EDITOR: In 1944, the U.S. Supreme Court ruled that forcibly incarcerating innocent Japanese-Americans during World War II was constitutional. That ruling in Korematsu v. the United States stood for almost 74 years, even though the conviction of the plaintiff, Fred Korematsu, was vacated in 1983, and Congress concluded that the decision to incarcerate was due to racism and war hysteria.
Japanese-Americans, like myself, have been waiting for that precedent to be overturned so that this couldn’t happen again to another marginalized group. On June 26 (“A ‘bittersweet’ ruling for Japanese survivors,” July 1), Chief Justice John Roberts said the court did just that, but it was embedded in the decision to uphold the travel ban on citizens of several predominantly Muslim countries. As Justice Sonia Sotomayor wrote in her dissent, “The Court redeploys the same dangerous logic underlying Korematsu and merely replaces one ‘gravely wrong’ decision with another.”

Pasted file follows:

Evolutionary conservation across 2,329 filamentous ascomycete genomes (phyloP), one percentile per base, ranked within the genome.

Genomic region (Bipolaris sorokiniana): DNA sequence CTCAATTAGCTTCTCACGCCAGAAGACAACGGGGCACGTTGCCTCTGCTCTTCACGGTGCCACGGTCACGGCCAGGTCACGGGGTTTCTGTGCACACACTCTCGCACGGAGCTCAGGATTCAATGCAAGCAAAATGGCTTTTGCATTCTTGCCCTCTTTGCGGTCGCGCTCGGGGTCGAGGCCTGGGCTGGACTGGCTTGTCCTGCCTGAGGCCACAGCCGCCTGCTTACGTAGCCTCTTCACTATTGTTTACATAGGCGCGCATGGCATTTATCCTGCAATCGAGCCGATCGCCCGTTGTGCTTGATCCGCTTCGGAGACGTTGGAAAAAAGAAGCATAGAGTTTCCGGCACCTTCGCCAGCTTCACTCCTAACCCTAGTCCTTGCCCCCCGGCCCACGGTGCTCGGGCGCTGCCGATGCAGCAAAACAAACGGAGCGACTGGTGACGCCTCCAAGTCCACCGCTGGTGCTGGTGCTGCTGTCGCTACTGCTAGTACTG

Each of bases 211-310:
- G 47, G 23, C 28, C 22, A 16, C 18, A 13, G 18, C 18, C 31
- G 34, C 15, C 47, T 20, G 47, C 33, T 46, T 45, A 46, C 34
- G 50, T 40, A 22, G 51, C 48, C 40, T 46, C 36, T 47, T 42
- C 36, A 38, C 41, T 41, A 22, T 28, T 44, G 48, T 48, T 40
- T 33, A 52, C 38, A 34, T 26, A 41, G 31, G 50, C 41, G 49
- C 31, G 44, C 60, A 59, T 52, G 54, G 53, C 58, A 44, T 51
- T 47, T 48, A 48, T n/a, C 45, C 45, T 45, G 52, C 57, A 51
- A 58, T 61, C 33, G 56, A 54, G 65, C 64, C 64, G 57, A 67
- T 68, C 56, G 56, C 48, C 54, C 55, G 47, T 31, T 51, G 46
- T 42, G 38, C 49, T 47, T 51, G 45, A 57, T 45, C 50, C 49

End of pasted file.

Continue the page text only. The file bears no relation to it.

This is in addition to the disgrace of forcibly separating children from their parents at the Mexican border and incarcerating them in the guise of national security. The parallels to the World War II incarceration are chilling. Instead of a victory for justice and cause for celebration, the overruling of Korematsu v. U.S. is an appalling setback and deeply ironic.